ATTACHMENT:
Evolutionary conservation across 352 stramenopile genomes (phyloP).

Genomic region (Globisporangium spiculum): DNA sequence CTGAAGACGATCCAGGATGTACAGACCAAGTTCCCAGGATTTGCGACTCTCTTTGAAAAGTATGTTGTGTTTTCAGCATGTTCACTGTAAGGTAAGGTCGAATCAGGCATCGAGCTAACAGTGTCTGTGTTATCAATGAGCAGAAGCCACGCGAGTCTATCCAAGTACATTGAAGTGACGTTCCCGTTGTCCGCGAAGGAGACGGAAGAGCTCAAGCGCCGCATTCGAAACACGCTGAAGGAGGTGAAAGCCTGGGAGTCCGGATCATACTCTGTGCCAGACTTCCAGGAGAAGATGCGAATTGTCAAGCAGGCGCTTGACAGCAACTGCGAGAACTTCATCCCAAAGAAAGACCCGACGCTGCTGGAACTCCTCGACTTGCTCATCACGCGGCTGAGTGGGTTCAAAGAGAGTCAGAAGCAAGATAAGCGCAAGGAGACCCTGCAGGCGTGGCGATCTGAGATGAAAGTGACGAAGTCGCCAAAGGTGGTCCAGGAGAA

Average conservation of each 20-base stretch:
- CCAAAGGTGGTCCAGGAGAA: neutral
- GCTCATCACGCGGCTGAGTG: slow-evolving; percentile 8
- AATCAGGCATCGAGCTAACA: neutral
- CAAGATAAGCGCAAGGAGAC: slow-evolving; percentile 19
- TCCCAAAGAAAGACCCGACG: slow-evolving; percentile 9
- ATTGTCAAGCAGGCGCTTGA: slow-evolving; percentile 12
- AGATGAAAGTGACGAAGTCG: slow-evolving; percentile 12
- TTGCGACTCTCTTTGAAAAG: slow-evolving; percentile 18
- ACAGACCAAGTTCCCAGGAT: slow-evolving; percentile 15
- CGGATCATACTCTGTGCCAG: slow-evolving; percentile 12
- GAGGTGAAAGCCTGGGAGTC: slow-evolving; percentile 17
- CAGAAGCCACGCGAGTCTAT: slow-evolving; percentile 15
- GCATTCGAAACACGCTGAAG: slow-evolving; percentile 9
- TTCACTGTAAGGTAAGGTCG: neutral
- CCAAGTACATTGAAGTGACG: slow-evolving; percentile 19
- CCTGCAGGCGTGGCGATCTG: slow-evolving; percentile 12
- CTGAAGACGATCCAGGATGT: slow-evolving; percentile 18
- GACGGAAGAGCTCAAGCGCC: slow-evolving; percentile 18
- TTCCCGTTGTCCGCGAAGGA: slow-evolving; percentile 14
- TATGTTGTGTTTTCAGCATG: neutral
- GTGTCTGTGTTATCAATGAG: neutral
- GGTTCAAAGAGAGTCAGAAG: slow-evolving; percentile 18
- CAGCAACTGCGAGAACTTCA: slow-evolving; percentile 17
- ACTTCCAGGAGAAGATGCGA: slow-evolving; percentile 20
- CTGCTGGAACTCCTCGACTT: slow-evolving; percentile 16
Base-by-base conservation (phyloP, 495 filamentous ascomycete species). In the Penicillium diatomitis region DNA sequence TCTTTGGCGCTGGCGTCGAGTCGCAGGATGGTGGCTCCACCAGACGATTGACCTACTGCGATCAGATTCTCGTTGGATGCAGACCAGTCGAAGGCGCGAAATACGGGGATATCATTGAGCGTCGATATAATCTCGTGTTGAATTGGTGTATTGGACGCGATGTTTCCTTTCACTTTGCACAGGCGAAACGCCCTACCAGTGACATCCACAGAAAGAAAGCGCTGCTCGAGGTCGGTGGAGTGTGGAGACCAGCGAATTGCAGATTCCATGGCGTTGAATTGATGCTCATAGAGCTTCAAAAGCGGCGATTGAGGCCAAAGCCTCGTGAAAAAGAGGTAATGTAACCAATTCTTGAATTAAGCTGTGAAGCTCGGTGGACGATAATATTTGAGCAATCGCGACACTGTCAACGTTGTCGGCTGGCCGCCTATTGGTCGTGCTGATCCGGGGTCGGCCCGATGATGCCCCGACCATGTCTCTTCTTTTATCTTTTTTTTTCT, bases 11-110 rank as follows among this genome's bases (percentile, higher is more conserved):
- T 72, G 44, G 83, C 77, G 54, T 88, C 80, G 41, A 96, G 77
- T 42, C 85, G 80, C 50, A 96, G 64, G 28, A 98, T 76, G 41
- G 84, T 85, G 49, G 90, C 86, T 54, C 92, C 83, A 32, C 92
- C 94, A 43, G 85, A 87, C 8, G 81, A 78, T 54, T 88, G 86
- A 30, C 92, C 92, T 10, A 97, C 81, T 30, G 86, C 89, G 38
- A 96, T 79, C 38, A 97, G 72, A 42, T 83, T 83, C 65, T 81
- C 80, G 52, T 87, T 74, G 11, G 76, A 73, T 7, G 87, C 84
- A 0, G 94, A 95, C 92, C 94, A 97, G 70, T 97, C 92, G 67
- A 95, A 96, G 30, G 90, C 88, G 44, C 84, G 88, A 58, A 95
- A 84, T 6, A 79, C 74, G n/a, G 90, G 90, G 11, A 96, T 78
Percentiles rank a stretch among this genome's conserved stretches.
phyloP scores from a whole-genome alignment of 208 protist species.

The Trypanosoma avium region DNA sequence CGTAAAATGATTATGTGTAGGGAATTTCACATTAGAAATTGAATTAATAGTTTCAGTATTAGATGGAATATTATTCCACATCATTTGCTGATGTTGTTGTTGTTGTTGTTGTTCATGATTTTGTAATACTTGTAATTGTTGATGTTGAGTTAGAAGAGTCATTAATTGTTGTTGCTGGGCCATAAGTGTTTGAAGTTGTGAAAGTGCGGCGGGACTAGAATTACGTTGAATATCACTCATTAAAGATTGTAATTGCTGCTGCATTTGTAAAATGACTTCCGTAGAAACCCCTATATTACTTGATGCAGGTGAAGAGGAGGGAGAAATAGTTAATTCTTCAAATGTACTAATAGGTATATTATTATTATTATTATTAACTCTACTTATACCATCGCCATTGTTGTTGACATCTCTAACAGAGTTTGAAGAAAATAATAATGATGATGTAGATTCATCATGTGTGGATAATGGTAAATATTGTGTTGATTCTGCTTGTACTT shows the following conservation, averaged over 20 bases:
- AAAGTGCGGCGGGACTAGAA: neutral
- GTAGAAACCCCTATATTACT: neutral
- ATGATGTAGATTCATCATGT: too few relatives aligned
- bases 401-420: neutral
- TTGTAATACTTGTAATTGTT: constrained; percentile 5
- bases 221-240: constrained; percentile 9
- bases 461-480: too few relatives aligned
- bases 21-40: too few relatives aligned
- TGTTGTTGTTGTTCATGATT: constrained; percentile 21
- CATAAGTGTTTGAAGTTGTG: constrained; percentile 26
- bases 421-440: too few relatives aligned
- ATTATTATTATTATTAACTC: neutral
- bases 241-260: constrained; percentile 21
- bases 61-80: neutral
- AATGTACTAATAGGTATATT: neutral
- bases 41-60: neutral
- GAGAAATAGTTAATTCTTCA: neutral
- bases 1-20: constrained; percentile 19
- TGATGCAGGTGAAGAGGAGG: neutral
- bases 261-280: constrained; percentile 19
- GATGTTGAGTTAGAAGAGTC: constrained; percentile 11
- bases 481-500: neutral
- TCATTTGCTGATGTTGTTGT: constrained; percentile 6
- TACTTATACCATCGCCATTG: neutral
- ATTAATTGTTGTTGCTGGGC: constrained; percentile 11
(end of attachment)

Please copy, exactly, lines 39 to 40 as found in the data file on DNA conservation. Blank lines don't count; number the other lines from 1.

- A 84, T 6, A 79, C 74, G n/a, G 90, G 90, G 11, A 96, T 78
Percentiles rank a stretch among this genome's conserved stretches.